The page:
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Men's Decision-Making About Predictive BRCA1/2 Testing: The Role Of Family

  July, 26 2005 11:44
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Men's Decision-Making About Predictive BRCA1/2 Testing: The Role Of Family


N. Hallowell (1, 7)
A. Ardern-Jones (2)
R. Eeles (3)
C. Foster (4)
A. Lucassen (5)
C. Moynihan (3) and
M. Watson (6)

Author Affiliations:

(1) Public Health Sciences, The Medical School, University of Edinburgh, United Kingdom
(2) Cancer Genetics Clinic, The Royal Marsden NHS Foundation Trust, London, United Kingdom
(3) Translational Cancer Genetics Team and Cancer Genetics Unit, Institute of Cancer Research and The Royal Marsden NHS Foundation Trust, London, United Kingdom
(4) Macmillan Research Unit, School of Nursing and Midwifery, University of Southampton, United Kingdom
(5) Wessex Clinical Genetics Service, Princess Anne Hospital, Southampton, United Kingdom
(6) Department of Psychological Medicine, Royal Marsden Hospital, London, United Kingdom
(7) Public Health Sciences, The Medical School, University of Edinburgh, Teviot Place, Edinburgh, EH8 9AG, United Kingdom

Journal of Genetic Counseling
Issue: Volume 14, Number 3
Date: June 2005
Pages: 207 - 217


Men who have a family history of breast and/or ovarian cancer may be offered a predictive genetic test to determine whether or not they carry the family specific BRCA1/2 mutation. Male carriers may be at increased risk of breast and prostate cancers. Relatively little is known about at-risk men's decision-making about BRCA1/2 testing. This qualitative study explores the influences on male patients' genetic test decisions. Twenty-nine in-depth interviews were undertaken with both carrier and non-carrier men and immediate family members (17 male patients, 8 female partners, and 4 adult children). These explored family members' experiences of cancer and genetic testing, decision-making about testing, family support, communication of test results within the family, risk perception and risk management. Implicit influences on men's testing decisions such as familial obligations are examined. The extent to which other family members-partners and adult children-were involved in testing decisions is also described. It is demonstrated that mothers of potential mutation carriers not only perceive themselves as having a right to be involved in making this decision, but also were perceived by their male partners as having a legitimate role to play in decision-making. There was evidence that (adult) children were excluded from the decision-making, and some expressed resentment about this. The implications of these findings for the practice of genetic counseling are discussed.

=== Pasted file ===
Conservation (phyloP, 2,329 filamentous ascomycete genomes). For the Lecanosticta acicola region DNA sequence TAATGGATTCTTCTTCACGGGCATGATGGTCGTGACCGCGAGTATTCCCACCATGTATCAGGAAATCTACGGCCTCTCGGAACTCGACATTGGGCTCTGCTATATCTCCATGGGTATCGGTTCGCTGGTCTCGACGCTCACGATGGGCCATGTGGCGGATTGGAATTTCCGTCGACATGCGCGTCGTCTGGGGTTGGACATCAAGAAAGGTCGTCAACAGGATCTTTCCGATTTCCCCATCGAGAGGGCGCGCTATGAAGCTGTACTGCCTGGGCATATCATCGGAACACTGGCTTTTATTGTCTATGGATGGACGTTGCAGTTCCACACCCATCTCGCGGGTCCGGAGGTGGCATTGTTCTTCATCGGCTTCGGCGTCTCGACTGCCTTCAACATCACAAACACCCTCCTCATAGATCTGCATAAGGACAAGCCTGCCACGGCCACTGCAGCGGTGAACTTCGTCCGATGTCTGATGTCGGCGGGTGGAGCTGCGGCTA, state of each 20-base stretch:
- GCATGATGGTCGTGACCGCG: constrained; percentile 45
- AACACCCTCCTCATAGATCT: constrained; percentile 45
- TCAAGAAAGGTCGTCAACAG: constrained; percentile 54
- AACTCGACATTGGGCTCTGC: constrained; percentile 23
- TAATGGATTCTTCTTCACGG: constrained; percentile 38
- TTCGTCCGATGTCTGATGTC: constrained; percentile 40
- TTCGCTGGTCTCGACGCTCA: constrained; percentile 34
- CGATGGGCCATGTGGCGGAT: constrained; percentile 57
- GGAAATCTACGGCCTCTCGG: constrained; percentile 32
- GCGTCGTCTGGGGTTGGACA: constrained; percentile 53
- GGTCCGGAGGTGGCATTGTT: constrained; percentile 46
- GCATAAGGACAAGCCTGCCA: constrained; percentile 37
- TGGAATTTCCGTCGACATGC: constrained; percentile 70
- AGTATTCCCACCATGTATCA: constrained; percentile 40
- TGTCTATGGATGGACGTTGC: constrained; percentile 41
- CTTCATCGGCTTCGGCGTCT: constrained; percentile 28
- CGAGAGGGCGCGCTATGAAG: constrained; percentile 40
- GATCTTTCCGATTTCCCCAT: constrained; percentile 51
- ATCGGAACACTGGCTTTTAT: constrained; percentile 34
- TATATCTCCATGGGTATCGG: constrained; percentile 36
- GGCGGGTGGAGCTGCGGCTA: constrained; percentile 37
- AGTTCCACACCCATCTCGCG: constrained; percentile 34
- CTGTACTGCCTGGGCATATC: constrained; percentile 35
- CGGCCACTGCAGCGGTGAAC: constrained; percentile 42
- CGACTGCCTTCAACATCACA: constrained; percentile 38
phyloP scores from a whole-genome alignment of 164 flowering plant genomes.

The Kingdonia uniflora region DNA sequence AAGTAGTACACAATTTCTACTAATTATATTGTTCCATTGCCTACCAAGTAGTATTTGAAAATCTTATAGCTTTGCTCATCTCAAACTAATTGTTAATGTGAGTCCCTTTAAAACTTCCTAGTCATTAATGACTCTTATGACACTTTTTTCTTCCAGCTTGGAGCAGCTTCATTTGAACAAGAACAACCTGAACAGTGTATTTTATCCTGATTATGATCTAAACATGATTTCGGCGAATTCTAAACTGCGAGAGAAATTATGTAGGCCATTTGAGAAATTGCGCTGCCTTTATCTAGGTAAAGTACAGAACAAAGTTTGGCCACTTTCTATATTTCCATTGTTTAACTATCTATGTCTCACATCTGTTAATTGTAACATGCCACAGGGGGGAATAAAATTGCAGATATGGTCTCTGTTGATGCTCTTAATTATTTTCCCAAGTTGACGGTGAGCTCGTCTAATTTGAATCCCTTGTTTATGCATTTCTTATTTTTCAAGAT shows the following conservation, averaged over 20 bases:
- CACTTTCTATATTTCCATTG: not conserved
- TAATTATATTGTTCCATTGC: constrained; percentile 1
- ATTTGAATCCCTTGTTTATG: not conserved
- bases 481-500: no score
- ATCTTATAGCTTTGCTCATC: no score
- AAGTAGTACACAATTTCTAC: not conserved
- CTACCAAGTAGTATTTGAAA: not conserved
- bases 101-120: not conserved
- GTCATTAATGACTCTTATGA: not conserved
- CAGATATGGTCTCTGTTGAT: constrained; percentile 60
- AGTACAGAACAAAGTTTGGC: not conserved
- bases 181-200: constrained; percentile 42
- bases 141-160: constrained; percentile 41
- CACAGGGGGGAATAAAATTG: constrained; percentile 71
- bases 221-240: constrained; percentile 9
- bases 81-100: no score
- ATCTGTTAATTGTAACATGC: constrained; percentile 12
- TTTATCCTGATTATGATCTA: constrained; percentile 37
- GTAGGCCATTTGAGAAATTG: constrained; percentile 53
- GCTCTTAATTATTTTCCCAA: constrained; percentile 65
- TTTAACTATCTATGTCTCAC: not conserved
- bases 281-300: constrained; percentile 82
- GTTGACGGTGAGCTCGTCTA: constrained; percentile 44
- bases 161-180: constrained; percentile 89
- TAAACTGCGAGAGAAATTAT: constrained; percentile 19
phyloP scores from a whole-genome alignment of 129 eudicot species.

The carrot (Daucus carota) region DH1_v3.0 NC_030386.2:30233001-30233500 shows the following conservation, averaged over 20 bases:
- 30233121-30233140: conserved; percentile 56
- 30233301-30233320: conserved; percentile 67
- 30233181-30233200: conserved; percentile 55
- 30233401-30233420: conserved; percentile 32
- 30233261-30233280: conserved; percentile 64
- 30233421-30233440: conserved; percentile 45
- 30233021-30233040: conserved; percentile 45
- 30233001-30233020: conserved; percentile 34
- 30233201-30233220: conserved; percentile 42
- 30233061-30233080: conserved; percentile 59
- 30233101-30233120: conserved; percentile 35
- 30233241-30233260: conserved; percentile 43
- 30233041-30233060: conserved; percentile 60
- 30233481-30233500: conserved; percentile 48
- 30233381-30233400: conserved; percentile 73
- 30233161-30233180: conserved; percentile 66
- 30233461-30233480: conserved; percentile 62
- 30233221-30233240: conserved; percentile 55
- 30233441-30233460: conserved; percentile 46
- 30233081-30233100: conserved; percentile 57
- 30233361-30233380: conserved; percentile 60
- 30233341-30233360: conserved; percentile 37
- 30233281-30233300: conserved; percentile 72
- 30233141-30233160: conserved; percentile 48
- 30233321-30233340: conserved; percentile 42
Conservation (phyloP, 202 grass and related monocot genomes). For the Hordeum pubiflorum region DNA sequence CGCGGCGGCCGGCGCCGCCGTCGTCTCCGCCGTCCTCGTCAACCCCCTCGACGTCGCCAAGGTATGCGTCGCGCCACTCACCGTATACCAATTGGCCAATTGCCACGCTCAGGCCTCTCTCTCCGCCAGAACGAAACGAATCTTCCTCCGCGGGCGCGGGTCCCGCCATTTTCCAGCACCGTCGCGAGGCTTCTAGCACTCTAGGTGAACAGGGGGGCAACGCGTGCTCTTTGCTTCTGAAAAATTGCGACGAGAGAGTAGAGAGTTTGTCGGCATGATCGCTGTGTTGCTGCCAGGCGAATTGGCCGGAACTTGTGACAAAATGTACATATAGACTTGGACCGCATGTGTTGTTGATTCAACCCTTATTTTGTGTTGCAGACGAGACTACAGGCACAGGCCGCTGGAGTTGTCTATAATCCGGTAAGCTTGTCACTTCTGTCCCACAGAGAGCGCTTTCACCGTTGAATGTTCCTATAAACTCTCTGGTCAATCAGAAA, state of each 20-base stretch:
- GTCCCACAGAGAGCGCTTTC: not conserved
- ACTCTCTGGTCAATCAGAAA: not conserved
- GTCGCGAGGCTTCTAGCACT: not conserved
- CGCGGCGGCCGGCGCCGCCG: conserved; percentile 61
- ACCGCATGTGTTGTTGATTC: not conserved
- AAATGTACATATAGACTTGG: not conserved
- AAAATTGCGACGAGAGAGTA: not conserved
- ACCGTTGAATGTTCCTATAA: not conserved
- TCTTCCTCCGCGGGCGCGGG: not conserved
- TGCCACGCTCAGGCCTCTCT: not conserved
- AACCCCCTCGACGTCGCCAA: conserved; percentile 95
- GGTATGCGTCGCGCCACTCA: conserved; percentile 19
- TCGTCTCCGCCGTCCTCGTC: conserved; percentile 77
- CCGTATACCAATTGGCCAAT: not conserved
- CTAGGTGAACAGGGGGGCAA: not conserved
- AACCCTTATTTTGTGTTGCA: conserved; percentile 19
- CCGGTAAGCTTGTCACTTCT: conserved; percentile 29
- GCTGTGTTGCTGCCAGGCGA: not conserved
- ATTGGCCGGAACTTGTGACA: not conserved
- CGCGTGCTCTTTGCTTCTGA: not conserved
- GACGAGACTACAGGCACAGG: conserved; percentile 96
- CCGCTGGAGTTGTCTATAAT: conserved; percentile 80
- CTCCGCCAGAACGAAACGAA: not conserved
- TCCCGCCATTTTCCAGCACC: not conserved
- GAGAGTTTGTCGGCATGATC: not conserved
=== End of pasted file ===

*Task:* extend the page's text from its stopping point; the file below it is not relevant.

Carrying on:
N. Hallowell
Email: Nina.Hallowell@ed.ac.uk

(C) Journal of Genetic Counseling

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Message posted by: Trevor M. D'Souza

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